The Talos Principle was a very interesting experience

The Talos Principle was a very interesting experience


I loved this game, and it still blows my mind that it's from the same studio that gave us Serious Sam. It might just have the best writing of any game I've played (though Disco Elysium is still on my "to-play" list...) The DLC really ramps the difficulty up, so much so that I dropped it just a few puzzles in, but I want to give it another try sometime. I believe they're making a sequel as well, can't wait for that.


i couldn't solve all the puzzles in the main game, guessing the dlc is not for me lol but i loved this game too


If you found the ideas in the Talos Principle engaging then I'd recommend Soma without hesitation. It deals with some weighty ideas that I won't get into for fear of spoilers. Some people find the game quite scary, I didn't myself but I can understand that reaction. If that sounds like it would trouble you, there's an option to deactivate the monsters if you just want to experience the story. I'm not quite sure how that works as it was patched in after I finished the game, which I can say without hesitation is one of my favorite pieces of sci fi media in the last decade. Event(0), whilst not in the same class as either of the above, is a decent game that has you communicate with an spaceship's AI through a text parser. There is some puzzle solving but nothing too strenuous and the game is short enough to play through in less than 3 hours.


Totally agree about soma! Will check Event now...


I totally forgot about this game, I bought it on a whim on a sale once and never touched it, all I know is that it's made by the same team that made Amnesia The Dark Descent. If they nailed the story and the horror aspects of Amnesia I'm for sure gonna give it a try.


The Dark Descent scared me to an embarassing extent, Soma didn't frighten me at all. The atmosphere was fantastic though and the lack of scares didn't hurt it. Well, I say lack of scares, it did give me a lovely deep sense of existential dread.


Also [Amnesia: A Machine for Pigs](https://store.steampowered.com/app/239200/Amnesia_A_Machine_for_Pigs/) and [Amnesia Rebirth](https://store.steampowered.com/app/999220/Amnesia_Rebirth/).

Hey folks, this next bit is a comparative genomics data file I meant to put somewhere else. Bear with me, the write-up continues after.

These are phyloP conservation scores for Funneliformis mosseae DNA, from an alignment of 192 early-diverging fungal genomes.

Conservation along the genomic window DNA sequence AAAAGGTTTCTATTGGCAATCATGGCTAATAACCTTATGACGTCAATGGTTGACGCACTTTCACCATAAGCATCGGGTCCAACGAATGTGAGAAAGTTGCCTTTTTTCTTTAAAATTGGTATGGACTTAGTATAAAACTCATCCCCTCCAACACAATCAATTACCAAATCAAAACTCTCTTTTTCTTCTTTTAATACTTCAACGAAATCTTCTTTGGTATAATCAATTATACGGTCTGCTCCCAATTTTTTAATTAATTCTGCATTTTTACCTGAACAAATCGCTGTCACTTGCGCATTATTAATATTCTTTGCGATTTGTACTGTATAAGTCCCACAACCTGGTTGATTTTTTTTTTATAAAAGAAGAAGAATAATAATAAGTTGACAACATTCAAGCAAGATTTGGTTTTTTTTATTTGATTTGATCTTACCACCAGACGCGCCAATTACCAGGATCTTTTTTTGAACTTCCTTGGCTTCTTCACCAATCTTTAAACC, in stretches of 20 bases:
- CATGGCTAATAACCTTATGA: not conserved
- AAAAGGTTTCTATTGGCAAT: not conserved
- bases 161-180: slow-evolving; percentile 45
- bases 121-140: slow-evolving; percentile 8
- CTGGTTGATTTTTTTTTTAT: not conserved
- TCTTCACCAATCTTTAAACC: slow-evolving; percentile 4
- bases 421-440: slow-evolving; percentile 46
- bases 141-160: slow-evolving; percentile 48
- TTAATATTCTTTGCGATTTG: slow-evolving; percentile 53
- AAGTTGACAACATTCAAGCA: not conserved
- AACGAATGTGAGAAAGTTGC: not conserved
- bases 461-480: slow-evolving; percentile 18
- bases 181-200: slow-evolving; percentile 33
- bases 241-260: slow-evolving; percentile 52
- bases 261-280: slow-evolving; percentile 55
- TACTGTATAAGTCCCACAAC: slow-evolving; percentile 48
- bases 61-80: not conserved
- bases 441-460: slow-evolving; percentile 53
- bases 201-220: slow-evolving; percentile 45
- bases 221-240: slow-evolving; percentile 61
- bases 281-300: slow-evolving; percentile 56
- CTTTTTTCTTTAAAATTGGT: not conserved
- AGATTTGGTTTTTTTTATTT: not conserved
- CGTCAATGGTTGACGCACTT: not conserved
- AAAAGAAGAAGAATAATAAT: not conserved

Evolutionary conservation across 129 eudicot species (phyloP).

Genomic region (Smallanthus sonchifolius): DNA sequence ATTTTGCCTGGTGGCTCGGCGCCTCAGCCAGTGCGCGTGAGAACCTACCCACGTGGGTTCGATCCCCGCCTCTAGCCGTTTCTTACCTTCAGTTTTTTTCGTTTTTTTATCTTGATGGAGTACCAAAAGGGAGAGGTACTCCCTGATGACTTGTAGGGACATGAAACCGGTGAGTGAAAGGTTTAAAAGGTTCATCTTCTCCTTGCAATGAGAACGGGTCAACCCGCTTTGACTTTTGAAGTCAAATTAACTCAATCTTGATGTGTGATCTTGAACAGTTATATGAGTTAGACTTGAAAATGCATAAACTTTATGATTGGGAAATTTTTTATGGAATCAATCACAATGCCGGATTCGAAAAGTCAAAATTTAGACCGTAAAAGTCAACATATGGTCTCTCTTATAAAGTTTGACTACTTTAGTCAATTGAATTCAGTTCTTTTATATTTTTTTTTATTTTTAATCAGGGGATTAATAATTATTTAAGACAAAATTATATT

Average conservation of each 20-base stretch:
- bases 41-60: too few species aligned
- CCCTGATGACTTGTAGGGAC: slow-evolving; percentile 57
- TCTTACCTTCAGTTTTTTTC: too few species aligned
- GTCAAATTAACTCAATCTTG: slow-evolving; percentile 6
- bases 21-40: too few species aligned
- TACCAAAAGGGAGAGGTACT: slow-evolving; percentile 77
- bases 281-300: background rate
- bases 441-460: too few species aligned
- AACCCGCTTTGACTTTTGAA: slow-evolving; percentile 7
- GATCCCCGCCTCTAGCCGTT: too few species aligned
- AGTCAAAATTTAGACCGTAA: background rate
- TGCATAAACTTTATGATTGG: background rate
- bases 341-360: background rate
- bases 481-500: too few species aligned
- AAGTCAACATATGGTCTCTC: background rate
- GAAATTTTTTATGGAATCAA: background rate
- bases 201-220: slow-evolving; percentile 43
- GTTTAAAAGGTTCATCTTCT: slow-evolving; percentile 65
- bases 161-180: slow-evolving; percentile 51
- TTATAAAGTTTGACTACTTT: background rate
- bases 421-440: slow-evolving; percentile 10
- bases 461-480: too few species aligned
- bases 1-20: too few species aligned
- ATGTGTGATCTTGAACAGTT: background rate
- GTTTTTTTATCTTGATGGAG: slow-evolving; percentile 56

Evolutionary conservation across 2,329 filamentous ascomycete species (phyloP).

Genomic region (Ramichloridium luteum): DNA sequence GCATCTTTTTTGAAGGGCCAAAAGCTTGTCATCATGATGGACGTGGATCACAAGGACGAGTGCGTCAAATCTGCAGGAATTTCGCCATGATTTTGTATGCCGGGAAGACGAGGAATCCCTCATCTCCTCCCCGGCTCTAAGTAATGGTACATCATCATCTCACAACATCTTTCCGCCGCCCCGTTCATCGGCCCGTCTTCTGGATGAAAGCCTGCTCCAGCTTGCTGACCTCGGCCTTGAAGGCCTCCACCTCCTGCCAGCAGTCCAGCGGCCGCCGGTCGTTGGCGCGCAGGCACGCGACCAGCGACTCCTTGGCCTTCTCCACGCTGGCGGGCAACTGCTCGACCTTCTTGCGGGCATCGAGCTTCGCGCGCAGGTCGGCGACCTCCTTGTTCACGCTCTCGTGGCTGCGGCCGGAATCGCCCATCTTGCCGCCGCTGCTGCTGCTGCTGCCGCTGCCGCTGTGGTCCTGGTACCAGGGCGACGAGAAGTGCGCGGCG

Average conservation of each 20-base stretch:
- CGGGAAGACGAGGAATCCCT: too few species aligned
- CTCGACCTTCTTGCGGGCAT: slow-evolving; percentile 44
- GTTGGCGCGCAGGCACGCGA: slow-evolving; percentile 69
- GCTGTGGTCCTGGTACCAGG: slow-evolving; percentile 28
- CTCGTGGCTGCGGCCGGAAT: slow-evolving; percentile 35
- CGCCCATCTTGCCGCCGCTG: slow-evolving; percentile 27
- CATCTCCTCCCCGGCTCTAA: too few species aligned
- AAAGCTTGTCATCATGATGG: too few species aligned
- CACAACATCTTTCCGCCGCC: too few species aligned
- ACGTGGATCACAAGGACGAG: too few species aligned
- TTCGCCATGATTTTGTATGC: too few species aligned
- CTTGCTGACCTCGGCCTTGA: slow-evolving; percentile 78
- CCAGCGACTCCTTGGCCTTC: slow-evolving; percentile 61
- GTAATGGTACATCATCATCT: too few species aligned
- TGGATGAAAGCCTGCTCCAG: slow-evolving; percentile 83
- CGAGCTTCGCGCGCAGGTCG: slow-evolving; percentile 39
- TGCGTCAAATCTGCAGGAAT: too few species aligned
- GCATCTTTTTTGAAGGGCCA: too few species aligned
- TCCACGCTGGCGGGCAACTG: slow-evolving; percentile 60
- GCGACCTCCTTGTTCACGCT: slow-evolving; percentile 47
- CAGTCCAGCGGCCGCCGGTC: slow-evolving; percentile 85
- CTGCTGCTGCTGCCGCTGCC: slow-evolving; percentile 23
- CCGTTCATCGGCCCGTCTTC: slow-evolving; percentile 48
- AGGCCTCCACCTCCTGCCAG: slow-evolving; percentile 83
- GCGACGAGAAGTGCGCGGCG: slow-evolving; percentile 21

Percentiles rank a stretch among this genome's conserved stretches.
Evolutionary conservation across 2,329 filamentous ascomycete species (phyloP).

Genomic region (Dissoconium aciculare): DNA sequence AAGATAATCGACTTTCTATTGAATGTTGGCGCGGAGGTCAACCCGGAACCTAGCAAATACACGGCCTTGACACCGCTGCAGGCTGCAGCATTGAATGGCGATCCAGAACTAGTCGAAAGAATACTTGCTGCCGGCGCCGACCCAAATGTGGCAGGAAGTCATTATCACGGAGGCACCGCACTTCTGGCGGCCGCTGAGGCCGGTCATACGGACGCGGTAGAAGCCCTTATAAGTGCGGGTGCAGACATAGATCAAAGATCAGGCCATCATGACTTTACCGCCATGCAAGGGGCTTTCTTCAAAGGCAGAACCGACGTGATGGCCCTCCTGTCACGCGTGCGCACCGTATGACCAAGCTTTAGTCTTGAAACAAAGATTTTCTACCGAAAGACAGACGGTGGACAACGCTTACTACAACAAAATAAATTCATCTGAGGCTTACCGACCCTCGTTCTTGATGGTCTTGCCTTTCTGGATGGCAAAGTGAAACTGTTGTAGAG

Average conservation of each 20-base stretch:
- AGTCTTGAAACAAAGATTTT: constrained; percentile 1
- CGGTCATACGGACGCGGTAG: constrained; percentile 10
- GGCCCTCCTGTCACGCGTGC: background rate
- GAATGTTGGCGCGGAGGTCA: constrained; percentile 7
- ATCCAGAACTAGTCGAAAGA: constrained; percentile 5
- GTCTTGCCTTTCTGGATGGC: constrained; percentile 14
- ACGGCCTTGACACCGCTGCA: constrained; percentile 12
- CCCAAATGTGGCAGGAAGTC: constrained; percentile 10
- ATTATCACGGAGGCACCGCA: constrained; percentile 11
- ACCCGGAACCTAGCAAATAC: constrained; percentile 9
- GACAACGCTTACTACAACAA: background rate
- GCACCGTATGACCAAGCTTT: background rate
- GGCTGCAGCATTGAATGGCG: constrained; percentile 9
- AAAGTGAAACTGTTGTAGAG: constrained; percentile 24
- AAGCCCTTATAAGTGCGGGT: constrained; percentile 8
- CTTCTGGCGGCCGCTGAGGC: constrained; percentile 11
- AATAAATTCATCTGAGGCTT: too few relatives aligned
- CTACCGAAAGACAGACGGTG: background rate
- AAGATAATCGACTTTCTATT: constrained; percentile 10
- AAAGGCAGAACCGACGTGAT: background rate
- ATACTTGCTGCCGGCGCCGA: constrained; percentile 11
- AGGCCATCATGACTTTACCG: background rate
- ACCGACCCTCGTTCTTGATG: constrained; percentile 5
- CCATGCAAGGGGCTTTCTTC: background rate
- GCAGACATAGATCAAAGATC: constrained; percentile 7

A Machine for Pigs was a different developer.


I was extremely disappointed with SOMA's storytelling. I hope that The Talos Principle is much better.


Any recommendations if I've already played soma and talos principle and loved the stories of both?


Possibly Observation, which I own but haven't got round to playing yet. There is also an interesting indie game called Echo on steam which may appeal. In many ways it puts me in mind of the novels of Iain M.Banks, particularly in its representation of AI. Also, there's this: [https://www.decisionproblem.com/paperclips/index2.html](https://www.decisionproblem.com/paperclips/index2.html)


This game remains for me the true spiritual successor to Portal. I'm not normally one for puzzle games, but I finished every single puzzle and unlocked every ending. Amazing game from start to finish and easily the best game of the year it came out.


The record mechanic is straight out of Thinking With Time Machine! I immediately got excited when I realized what it was. TWTM was such a fantastic, clever little game


I loved the story part and although the puzzle were allright, I've gotten sick of them by the end too. The recording parts were really the worst part. I expected to see the "In the beginning were the words and the words made the world, I am the words...." in this post though ;) That was a great mechanic to tell the player he is getting out of the map. I kept reciting that part after the game was over for quite a while.


If you got an ending, you can load a previous save to get the second ending. Without spoilers, i really appreciated the tower, because the logic used is so different from the logic used for the straightforward ending. Getting stars has also another logic required, it's incredible how talos principle makes the player feel clever